And I’ve already added these to the Hellboy Chronology page, in case you were asking.
HELLBOY AND THE BPRD: 1952 is an account of Hellboy’s first field mission, as written by Mike Mignola and John Arcudi and illustrated by Alex Maleev. The mission involves a string of mysterious deaths in Brazil, which leads Hellboy and his human companions to a secret laboratory, killer apes, leftover Nazis and a traitor in the BPRD’s own ranks. I hope we see more of this—I really do miss the old days of Hellboy working for the agency. And someday I want to see Varvara and Hellboy meeting.
ABE SAPIENS: A Darkness so Great by Mignola, Scott Allie and Max and Sebastian Fiumara has Abe and Grace arrive in a small Texas town miraculously untouched by the horrors swarming over the country. Wouldn’t you know, it’s because the local preacher has been praying to something that is not Jesus … Good, though it shows the problems of the Chronology that according to the first chapter here, all of Abe Sapiens: Sacred Places took place within a two-week span (I’d figured on a couple of months at least—and in terms of publication, it’s five months of Abe’s series). Like Hellboy in Hell, this presents the netherworld as being plunged into chaos by recent events, forcing demons to stake out new turf in our world, something I’m sure will pay off more as time passes.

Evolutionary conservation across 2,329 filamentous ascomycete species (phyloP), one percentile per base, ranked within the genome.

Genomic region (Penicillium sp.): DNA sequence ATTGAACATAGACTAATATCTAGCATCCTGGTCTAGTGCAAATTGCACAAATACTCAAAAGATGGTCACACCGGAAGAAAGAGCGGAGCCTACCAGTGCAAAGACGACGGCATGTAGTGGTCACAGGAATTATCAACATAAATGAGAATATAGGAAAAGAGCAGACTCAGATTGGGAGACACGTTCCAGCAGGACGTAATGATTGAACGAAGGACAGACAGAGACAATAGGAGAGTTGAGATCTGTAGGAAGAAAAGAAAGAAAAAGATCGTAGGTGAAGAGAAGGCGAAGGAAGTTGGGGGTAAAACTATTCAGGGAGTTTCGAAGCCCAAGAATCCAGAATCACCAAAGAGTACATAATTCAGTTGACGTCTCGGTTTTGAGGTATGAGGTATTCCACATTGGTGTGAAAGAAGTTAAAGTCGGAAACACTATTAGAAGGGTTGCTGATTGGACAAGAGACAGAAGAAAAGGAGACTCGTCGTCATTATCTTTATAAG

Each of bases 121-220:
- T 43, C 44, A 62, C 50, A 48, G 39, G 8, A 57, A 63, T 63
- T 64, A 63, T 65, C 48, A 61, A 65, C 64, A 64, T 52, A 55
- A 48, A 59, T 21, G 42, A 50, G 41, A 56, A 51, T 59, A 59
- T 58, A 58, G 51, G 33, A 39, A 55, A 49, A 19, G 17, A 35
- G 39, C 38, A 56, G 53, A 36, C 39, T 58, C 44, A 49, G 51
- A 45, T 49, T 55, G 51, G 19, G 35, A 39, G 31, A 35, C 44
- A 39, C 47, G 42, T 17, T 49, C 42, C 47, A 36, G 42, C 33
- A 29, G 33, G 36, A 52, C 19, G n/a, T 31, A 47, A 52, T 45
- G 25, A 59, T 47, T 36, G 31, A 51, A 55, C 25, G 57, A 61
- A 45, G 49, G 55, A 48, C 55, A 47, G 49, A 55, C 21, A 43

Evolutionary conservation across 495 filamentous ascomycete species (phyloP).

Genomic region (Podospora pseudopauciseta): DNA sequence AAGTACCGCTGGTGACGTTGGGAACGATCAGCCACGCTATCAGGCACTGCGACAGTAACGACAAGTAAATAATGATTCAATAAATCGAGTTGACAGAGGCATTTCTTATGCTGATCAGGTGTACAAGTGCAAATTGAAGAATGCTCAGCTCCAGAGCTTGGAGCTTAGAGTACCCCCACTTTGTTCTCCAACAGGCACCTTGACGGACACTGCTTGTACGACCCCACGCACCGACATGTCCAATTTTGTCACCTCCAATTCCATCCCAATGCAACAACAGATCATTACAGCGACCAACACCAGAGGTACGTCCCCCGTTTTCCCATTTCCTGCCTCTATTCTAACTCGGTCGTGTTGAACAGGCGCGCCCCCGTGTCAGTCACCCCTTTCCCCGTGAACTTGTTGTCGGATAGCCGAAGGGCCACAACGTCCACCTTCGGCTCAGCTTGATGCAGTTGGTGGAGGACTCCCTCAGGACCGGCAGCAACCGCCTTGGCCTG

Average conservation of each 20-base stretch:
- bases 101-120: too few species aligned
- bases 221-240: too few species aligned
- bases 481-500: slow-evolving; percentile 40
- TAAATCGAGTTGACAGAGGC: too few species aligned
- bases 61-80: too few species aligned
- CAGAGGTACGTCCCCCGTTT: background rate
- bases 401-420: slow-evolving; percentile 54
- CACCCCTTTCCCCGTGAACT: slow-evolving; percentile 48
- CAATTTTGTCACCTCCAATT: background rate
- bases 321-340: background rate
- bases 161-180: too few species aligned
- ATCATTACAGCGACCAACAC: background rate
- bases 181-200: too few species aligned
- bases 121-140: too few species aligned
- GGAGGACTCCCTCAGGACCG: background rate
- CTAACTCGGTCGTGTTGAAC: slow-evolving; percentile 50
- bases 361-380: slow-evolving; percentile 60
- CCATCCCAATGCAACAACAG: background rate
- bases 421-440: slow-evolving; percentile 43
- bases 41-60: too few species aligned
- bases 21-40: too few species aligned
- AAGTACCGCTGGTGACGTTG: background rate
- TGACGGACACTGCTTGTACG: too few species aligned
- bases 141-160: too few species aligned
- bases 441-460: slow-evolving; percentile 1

BPRD HELL ON EARTH: Flesh and Stone (Mignola, Arcudi and James Harren—cover illustration by Laurence Campbell, all rights with current holder) has Johann and Howards (the BPRD agent who got plunged back to the stone age) lead a monster fighting mission into a small town. Meanwhile the Black Flame prepares to strike again and in the most interesting plot thread, Russia’s Nichaeyko and Varvara debate whether letting her lead the forces of Hell against the monsters would be a net win. The main plot feels like a routine installment in the overall arc rather than a standalone story, but the Nichaeyko stuff is good (I love Varvara).